It’s Simply Marbleous
Ashgabat Travel Blog› entry 31 of 94 › view all entries
July 13th, 2010 – by: Saskia007
After this process, I loaded up my backpack and walked through another section of ‘No Man’s Land’ to a waiting vehicle that would take me to the Turkmenistan section of the border followed by more security checks but finally the noise of the stamp falling onto the passport page meant I was in Turkmenistan.
This country has a population of approximately five million and with an area of 488,100 km2, it is the world’s 52nd largest country but what surprised me the most is how empty the place felt.
The capital city of Ashgabat is a bizarre mixture of white marble, impressive fountains, inventive architecture, fir trees and golden statues. The former leader of the nation, President Turkmenbashi decided that he would change the environment of the country and introduced a programme of fir tree planting. Now although it does get very cold in Turkmenistan, which is good for fir trees, it also gets very very warm - like an oven warm, which is not good for fir trees.
The country of Turkmenistan is obsessed with their former ruler or rather the former ruler was obsessed with himself. Prior to his death in December 2006, he had erected many statues of himself, renamed cities, roads and highways after himself and his parents and had decided to create many buildings and fountains in his image.
Around Ashgabat there are monuments and buildings constructed in marble, which each cost $8 million USD to marbleise, and are in the shape of what they house. For instance, the building in the shape of a book was a publishing house (Turkmenibashi House of Books), or the building in the shape of a snake with a gold statue at the top with Turkmenbashi’s face on it was the Ministry of Health (the snake image reminiscent of Asclepius) (Turkmenbashi Wellness Centre). But I think one of the most impressive buildings he created was the ice rink. Yes, you read correctly, an ice rink in Far East Europe where the temperatures are near human melting point. Fortunately it wasn’t an expensive building …. Only $18 USD million.
Turkmenbashi is an interesting personality though and while there you can purchase his book.
What I found so fascinating about the man himself was how assured he was. When the book was made compulsory for 50,000 mannat in 1995 he stated that if you read this three times, you would reach paradise. I found this fact interesting as not only was he an architect, an author, a President, a city planner - he was also a soothsayer. How useful in a political career. Unfortunately he couldn’t foretell his own death and died of a heart attack. Still I did learn of a joke that they tell in Turkmenistan, which goes like this;
A satirist who wrote negative things about Turkmenbashi and his reign was killed.
After a few months his wife dreamt of him coming back to see her and asking for 50,000 mannat. The wife being so confused by the dream spoke with her neighbours about what it could possibly mean. The next night, she dreamt again of her deceased husband coming to her asking her for 50,000 mannat. This time she asked him what does he need this money for. The deceased husband’s reply was ‘Oh wife, Turkmenbashi is up here with us, and now we too need to buy the book’. This was quite the popular joke, as heard it on three separate times but it does reflect how focused Turkmenbashi was on getting his readership high.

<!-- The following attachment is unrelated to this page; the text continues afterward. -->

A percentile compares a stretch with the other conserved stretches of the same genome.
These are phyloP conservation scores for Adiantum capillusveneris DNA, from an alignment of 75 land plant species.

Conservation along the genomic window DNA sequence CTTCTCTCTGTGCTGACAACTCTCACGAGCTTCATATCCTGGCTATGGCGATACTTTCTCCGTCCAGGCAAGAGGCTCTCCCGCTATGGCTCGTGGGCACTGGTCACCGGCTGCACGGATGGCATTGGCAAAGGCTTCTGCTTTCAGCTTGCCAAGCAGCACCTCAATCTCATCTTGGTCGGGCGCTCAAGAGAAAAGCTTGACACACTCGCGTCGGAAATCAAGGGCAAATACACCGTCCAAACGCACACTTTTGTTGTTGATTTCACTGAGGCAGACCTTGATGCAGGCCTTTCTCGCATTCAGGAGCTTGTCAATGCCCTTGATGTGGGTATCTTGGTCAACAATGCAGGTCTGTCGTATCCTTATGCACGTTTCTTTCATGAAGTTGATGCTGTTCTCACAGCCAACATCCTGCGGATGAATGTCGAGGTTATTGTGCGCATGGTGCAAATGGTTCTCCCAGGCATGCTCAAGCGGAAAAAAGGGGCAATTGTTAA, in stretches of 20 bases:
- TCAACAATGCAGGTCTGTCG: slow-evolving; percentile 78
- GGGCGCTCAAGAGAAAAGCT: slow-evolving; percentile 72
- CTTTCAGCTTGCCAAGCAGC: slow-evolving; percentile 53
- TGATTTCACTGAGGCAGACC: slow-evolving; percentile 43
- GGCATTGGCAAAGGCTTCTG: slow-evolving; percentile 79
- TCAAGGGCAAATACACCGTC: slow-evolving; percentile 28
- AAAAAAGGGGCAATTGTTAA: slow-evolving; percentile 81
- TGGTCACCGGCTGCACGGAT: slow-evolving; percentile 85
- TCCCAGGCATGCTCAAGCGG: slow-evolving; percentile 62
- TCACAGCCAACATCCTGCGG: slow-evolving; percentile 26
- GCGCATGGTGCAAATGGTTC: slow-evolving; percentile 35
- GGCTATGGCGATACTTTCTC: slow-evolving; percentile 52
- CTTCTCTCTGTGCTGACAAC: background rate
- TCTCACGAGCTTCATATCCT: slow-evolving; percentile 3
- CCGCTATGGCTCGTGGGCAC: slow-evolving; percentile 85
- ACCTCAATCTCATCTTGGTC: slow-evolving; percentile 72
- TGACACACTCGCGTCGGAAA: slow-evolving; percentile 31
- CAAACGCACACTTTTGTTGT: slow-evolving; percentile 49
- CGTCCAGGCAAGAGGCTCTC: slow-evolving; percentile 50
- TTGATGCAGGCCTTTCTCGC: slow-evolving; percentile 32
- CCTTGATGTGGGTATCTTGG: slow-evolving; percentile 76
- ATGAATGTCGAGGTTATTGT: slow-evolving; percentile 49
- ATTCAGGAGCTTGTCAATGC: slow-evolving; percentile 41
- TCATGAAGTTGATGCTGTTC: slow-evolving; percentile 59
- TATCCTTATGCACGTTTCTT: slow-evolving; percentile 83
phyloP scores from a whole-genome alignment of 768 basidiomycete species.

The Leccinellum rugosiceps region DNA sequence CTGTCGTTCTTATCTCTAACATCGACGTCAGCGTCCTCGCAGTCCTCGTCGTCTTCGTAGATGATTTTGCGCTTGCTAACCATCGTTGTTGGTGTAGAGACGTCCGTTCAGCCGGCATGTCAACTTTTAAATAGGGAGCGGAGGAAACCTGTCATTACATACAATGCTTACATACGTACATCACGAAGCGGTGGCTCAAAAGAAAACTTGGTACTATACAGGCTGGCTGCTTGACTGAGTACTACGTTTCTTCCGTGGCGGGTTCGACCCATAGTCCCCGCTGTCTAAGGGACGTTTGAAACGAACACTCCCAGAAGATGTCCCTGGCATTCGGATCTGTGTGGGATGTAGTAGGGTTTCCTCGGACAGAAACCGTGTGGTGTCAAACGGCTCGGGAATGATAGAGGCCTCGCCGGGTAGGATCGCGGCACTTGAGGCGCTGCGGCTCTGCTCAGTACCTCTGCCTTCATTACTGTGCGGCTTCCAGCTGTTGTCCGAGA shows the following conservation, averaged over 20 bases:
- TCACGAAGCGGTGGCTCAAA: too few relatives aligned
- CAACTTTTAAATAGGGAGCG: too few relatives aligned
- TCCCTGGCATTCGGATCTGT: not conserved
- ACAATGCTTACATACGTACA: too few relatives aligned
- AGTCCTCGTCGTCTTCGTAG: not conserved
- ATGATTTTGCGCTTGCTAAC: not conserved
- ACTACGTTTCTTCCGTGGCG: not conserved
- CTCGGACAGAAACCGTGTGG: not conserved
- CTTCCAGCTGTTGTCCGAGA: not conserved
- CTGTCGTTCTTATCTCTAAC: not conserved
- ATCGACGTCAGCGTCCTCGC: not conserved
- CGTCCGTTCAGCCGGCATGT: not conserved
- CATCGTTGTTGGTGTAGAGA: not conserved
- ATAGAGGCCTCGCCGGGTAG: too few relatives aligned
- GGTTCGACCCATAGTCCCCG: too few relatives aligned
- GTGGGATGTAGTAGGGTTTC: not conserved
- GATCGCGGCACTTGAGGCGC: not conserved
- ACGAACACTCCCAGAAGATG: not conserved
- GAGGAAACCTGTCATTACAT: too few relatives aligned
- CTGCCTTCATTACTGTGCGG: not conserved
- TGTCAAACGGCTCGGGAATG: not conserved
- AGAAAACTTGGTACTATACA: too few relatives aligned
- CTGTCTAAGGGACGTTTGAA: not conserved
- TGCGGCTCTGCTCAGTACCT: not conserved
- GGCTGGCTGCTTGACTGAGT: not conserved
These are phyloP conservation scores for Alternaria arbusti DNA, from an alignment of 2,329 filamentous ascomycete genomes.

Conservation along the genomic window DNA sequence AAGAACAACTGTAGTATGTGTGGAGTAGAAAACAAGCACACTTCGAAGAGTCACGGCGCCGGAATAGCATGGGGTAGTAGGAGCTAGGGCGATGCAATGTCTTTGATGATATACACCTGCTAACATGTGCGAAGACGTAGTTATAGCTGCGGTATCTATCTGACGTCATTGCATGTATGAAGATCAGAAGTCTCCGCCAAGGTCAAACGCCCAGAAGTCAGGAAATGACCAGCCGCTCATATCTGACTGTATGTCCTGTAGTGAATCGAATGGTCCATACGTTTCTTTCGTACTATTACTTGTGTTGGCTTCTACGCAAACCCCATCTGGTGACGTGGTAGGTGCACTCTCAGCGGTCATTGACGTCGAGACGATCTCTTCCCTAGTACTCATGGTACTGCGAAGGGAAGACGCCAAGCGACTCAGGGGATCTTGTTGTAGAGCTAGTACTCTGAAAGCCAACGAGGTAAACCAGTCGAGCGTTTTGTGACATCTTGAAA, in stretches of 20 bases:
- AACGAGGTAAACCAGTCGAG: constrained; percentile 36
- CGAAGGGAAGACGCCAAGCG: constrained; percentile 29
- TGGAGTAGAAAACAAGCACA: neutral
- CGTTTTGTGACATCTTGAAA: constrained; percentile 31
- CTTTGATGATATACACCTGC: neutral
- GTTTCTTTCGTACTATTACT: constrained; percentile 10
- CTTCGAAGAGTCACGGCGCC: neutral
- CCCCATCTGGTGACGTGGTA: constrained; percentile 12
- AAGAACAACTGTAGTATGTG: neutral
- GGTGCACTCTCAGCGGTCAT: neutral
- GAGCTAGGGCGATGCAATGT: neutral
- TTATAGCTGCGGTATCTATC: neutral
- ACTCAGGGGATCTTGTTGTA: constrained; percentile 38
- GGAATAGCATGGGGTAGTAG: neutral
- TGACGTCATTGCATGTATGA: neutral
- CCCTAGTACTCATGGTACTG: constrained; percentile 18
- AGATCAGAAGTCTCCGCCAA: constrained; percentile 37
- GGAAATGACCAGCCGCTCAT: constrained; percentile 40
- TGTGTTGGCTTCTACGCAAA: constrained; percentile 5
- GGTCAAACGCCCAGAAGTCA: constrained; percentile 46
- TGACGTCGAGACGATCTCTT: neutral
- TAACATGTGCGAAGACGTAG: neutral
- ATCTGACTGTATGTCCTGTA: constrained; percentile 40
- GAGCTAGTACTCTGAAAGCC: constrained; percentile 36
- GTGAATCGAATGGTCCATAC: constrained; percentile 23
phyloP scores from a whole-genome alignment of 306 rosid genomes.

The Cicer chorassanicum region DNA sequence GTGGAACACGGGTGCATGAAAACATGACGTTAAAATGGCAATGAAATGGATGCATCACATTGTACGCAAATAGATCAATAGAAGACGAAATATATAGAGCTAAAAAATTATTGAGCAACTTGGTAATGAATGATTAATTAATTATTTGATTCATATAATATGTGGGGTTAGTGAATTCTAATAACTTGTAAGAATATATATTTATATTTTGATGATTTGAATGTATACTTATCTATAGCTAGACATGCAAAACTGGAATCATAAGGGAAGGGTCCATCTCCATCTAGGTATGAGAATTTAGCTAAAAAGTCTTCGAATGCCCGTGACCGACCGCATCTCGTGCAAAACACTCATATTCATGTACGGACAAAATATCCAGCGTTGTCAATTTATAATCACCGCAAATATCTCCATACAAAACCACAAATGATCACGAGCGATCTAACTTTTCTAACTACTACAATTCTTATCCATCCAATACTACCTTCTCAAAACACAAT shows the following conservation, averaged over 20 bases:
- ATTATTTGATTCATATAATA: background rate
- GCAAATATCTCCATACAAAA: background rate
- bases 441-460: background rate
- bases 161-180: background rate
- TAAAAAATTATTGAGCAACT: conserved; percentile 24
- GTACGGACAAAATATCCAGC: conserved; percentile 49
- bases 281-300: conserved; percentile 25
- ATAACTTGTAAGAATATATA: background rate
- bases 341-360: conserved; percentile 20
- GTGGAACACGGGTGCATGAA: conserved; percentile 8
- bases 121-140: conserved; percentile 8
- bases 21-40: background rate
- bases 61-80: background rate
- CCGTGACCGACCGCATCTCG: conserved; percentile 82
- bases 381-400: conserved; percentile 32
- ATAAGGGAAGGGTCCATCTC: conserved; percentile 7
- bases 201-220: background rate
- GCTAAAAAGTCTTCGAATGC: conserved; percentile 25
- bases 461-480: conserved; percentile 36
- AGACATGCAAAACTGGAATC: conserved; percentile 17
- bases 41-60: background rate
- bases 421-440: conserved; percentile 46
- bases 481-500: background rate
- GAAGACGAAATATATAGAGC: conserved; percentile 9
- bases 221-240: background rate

Still there were good points to his reign, the streets were very clean and the fountains were lovely to look at (but unlike Uzbekistan, you couldn’t cool off in them). Furthermore I had a few interesting facts or observations I noticed whilst in Turkmenistan which were:
- Each driver is given 120 litres of petrol free each month and you can save it up if you require and you can buy more if you need to.
- The woman reminded me of the Caribbean with their beautiful big wraps of fabric around their head. The place was very colourful.
- The Police had incredibly large hats on. Perhaps this was so they were not to be outdone by the woman?
- Nisa Fortress was a Parthian settlement from 3BC - 3AD and it is just out of Ashgabat. Well worth a visit and you can see some of the Italian excavations that are ongoing.
- Unfortunately the Turkmenistan people support Spain and did so in the final of the World Cup. I spent a lot of the game with my head in my hands, yelling at the screen and pacing around the bar I was watching the match in. Every time Robben tried to score I had to listen to the entire room tsk tsk at the tv and when Spain scored in the four minutes before final whistle, there was an upsurge of cheering. Not a good place to be Dutch.
All in all Turkmenistan is a good place to visit. Although there are hardly any souvenirs shops and the gold statues everywhere remind you the President is all knowing and all powerful, the food is still is delicious, the markets lively and the architecture is simply marbelous.
Salom from Ashgabat
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